The gap in grades between poorer sixth form students and their better off peers widened in 2020, Education Policy Institute research has found.
Researchers said the gap was a result of A-level students gaining a whole grade more from teacher assessments than those who studied qualifications such as BTECs.
EPI said that because disadvantaged students are more likely to take applied general qualifications like BTECs, they may have lost out when competing for university places.
“Our research findings are very clear,” said David Robinson, report co-author and director of post-16 and skills at the EPI.
“These growing inequalities were driven by A-levels gaining more from the system of teacher assessed grades than applied general qualifications, which far more disadvantaged students take.
“The result is that poorer students could have lost out when competing for university places. These findings ought to alarm the government, and we hope that urgent action is taken to ensure that students taking BTECs and other alternatives to A-levels do not lose out again in 2022.”
The report found that disadvantaged students in 16 to 19 education were on average the equivalent of 3.1 A-level grades behind their more affluent peers across their best three qualifications in 2020, compared to 2.9 grades in 2019.
Students in 16 to 19 education in long-term poverty – those who spend at least 80 per cent of their school lives on free school meals – saw much larger gaps, and they have now widened significantly.
And the 16 to 19 disadvantage gap for students in this long-term poverty group stood at 4 grades in 2020, compared to 3.7 in 2019.
“Students from lower income families are less likely to study A-levels, which saw larger grade increases in 2020 than applied general qualifications such as BTECs,” said Cheryl Lloyd, education programme head at the Nuffield Foundation.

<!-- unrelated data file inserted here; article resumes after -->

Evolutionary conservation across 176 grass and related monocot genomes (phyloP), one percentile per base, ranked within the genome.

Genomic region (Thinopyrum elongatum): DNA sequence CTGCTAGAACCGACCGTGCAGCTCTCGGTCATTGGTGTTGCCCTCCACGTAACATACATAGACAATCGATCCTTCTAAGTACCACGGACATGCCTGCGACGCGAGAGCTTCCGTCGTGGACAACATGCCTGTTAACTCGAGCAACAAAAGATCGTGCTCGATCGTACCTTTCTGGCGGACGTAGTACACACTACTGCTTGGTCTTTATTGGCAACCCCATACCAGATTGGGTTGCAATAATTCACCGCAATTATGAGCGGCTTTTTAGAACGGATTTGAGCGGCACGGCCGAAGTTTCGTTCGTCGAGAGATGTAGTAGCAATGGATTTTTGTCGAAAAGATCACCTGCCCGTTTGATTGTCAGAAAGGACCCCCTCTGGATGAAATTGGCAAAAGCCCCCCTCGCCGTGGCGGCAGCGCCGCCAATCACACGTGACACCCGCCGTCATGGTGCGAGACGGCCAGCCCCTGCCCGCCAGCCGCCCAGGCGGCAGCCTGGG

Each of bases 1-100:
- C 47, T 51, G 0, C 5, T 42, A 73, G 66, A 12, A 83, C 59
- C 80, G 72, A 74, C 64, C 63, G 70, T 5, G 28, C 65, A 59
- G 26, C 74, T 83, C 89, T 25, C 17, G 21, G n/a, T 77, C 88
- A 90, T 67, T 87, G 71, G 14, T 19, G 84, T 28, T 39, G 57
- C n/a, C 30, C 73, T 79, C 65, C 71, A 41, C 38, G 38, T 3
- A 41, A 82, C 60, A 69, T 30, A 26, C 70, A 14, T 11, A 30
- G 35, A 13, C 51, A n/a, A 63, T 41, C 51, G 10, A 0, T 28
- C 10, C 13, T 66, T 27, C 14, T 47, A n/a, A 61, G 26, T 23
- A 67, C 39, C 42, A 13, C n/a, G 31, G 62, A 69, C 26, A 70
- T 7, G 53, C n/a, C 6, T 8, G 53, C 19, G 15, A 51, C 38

“This means that young people from disadvantaged backgrounds were effectively penalised for not studying A-levels, and the disadvantage gap in 16 to 19 education has become further entrenched.”
Sixth form and college students in some regions saw greater increases than in others. Grades increased the most in London and the East Midlands, but students in the North West, Yorkshire and The Humber and the North East only saw modest rises.
EPI said these regional differences have significant implications for the government’s “levelling up” agenda.
Bill Watkin, chief executive of the Sixth Form Colleges Association, told FE Week: “Last summer’s grades were awarded on the basis of evidence gathered by teachers.
“Different centres approached the gathering of evidence in different ways, and students had different experiences of online teaching, covid health and assessment, so it is not surprising that there were inconsistencies.
“The freedom and flexibility for different centres to apply the rules in different ways to reflect variability in learner experiences was consciously baked into the system.”
Watkin added that students were always going to be awarded a grade based on the evidence that showed their best performance.
“Slip-ups and off-days that are the downfall of some students on exam days in more normal circumstances were not a factor, so it is not surprising that grades were up.”
He explained that the monitoring and moderation of grades by exam boards was inevitably limited and there was no appetite for another, even improved, algorithm.
“So, there was no mechanism to iron out the apparent inconsistencies. The grades awarded to students in the recently reformed and more rigorous AGQs, now with an external assessment (exam) component, suffered in comparison with A Levels.
“This matters because BTECs and other similar qualifications often represent a vital pathway for young people from more disadvantaged backgrounds to compete in the market for HE places and eventually professional careers,” he added.
The Department for Education was approached for comment.